RAZ: Before the Six-day War of 1967, Israel's de-facto Eastern border was along an armistice line from 1949, the so-called Green Line. That line is more or less the border that Palestinians hope to make permanent in any final peace deal.
But in the four decades since Israel occupied land beyond that Green Line, nearly half-a-million Israelis have settled in that territory. Whole Israeli cities have sprung up in the West Bank, and Israel says it would unrealistic to move them out.
But Palestinians say that doesn't matter. They insist those settlements are illegal, and so dismantling those settlement cities will almost certainly have to happen, they say.
Here's Maen Rashid Areikat. He is the chief Palestinian representative to Washington.
Mr. MAEN RASHID AREIKAT (Palestinian Liberation Organization Envoy in Washington): The Palestinian position has always been that we need to know what the borders of a future Palestinian state. We cannot negotiate about the establishment of a Palestinian state if we don't know the borders. And this is something that Israel has been trying to avoid.
RAZ: When you talk about borders, is there a sense of what might be acceptable, what is in the realm of possibility from the Palestinian perspective? I mean, could you envision Israel holding on to some of those large settlements that are currently in the occupied territory?
Mr. AREIKAT: Our position is very clear on borders. We said 1967 lines with minor modifications. We absolutely are not envisioning the land swap that the Israelis have been proposing - the five, six percent. We are talking about as little, as minor as possible of a land swap to accommodate certain interests and changes. But we are not envisioning a large land swap.
RAZ: I'm curious to get a sense of what you make of the president's tone. Is this president seen as somebody who is perhaps friendlier to Palestinians than his predecessor or previous presidents?
Mr. AREIKAT: I believe that the president has shown from day one his genuine, sincere commitment to advance the peace process between the Israelis and the Palestinians by picking a special envoy who unfortunately resigned a week ago.
And he continues, despite all the difficult challenges this his administration has faced, he continues to be committed to pursuing peace between the Israelis and the Palestinians. So we are encouraged. We appreciate the effort of the president and the administration, and we hope that it will lead to something soon.
RAZ: The president said that negotiations have to happen between the two parties. But it is your view that that can't really happen without the United States pushing the two parties to the table? Can it happen without U.S. involvement?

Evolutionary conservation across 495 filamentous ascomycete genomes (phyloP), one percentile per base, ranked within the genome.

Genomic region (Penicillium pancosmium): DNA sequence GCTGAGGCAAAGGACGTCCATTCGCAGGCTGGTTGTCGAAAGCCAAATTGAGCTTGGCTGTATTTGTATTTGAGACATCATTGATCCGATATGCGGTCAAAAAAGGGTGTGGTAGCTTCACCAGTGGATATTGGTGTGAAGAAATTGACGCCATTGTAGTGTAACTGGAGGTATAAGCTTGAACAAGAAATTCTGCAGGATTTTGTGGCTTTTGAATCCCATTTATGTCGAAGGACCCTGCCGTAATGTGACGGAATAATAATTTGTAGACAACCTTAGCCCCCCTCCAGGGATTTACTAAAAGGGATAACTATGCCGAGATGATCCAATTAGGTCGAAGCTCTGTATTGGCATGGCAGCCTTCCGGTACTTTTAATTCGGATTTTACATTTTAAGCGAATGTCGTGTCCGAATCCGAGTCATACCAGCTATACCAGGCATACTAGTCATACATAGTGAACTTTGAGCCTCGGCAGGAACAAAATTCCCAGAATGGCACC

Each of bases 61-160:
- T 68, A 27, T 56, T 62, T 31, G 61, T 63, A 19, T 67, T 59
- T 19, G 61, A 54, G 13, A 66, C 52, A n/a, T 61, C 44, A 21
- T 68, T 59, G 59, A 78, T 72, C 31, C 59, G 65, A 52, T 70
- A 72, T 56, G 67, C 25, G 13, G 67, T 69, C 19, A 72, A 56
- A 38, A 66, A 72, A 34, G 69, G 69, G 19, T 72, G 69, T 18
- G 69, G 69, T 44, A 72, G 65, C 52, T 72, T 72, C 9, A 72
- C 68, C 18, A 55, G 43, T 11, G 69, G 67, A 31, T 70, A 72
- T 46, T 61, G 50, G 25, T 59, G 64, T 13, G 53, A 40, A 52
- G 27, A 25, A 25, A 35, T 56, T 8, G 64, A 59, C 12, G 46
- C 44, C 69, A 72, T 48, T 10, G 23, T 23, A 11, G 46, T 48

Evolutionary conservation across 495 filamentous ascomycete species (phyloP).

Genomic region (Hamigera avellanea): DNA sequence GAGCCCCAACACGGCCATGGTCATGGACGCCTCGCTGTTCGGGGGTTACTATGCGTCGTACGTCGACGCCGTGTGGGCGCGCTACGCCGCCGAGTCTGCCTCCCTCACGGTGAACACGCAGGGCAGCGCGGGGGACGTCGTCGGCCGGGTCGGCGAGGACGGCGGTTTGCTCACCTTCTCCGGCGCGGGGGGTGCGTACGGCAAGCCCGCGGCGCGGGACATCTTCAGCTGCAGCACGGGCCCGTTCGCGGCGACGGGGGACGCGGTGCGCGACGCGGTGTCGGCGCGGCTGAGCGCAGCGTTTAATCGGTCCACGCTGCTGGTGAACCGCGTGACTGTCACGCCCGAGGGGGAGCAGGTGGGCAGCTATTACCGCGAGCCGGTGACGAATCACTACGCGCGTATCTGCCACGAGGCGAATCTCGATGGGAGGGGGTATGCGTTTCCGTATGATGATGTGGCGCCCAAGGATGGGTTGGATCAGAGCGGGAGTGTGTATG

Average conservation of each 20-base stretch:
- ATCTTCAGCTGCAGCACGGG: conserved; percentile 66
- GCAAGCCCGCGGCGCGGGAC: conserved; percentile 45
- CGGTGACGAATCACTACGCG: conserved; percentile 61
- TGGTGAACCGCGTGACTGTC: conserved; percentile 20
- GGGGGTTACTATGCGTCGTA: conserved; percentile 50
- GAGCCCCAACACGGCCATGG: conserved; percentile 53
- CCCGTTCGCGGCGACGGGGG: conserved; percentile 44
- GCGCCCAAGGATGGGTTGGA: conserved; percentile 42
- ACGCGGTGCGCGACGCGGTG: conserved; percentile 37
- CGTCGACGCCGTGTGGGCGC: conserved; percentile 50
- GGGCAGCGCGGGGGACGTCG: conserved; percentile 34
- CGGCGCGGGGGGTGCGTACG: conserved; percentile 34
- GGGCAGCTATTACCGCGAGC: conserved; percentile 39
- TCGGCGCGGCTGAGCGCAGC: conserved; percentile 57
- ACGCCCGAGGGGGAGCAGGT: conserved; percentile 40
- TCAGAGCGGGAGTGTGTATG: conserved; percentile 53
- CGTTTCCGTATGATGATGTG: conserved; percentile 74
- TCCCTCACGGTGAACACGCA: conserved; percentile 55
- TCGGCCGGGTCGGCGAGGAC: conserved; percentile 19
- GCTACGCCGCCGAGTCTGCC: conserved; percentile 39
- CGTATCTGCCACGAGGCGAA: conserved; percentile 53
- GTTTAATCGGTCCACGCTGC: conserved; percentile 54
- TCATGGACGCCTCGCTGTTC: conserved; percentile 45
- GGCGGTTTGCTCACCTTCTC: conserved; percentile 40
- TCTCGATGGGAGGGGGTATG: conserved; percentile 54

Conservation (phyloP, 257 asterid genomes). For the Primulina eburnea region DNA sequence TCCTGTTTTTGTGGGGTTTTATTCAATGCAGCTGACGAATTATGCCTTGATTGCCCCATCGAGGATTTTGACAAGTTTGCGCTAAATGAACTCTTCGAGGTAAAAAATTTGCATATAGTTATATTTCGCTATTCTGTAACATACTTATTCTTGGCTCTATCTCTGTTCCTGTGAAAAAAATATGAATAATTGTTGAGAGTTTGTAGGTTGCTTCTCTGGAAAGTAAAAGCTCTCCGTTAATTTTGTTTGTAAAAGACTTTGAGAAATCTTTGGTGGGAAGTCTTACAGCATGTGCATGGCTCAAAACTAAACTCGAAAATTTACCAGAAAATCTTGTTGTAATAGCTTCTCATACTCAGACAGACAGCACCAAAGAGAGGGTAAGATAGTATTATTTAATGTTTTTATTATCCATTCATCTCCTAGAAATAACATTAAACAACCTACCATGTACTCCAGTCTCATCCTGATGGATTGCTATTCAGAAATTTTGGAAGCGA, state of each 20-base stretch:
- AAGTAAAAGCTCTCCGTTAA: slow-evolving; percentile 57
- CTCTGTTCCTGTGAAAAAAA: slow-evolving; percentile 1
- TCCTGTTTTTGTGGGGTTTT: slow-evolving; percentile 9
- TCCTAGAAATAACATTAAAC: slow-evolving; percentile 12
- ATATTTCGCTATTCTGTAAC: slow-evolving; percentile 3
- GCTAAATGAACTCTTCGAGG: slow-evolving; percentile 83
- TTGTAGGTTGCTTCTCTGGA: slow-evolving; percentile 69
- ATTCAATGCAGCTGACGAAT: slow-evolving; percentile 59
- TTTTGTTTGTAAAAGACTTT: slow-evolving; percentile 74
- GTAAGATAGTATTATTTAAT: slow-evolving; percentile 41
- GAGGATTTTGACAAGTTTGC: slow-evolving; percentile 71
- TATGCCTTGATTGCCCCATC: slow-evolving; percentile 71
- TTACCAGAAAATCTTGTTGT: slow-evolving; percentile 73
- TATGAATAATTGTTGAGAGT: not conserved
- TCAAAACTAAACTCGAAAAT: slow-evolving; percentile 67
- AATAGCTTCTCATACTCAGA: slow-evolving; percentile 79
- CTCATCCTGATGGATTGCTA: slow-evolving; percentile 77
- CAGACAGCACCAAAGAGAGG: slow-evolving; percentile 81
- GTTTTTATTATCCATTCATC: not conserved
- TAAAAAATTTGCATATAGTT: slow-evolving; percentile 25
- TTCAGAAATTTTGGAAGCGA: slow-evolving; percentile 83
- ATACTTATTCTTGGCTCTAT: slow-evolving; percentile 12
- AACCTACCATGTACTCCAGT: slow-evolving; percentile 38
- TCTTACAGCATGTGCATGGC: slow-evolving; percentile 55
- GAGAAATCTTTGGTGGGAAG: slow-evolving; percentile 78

Mr. AREIKAT: I think any agreement has to be accepted by both parties. It has to be a bilateral agreement.
RAZ: But even getting to the table?
Mr. AREIKAT: Getting to the table, definitely we're going to need the United States. We're going to need the international community. We're going to need many other players to bridge the gaps, facilitate the return of the two parties...
RAZ: Because if you just leave them aside, you're saying, the Palestinians and the Israelis, they'll just, they'll never go to the table?
Mr. AREIKAT: It's because of the inequality. I mean, the two parties are not equal. You know, you have an occupying power, and you're having an occupied people.
RAZ: Tell me about the Palestinian plan to go to the United Nations this fall to seek recognition for a state. The U.S. opposes this. Israel obviously opposes it. Walk me through the Palestinian thinking on this. Is it that we have nothing to lose and we might as well do it?
Mr. AREIKAT: No, it's not that. I think you just heard the president at AIPAC saying that the Palestinians' inclination to go to the United Nations is because of their impatience, frustration that the bilateral tract, the so-called peace process, did not produce the end of the Israeli military occupation and the establishment of a Palestinian state.
The Palestinian leadership is responsible for its people. They have to deliver an end to the occupation. It is not the only option for us. We have said that repeatedly. The political process remains to be our first option, but you have to put that in a context that will succeed.
RAZ: That's Maen Rashid Areikat. He is the Palestinian Liberation Organization's ambassador to Washington. He joined me here in the studio. Ambassador Areikat, thank you so much for coming in.
Mr. AREIKAT: Thank you very much.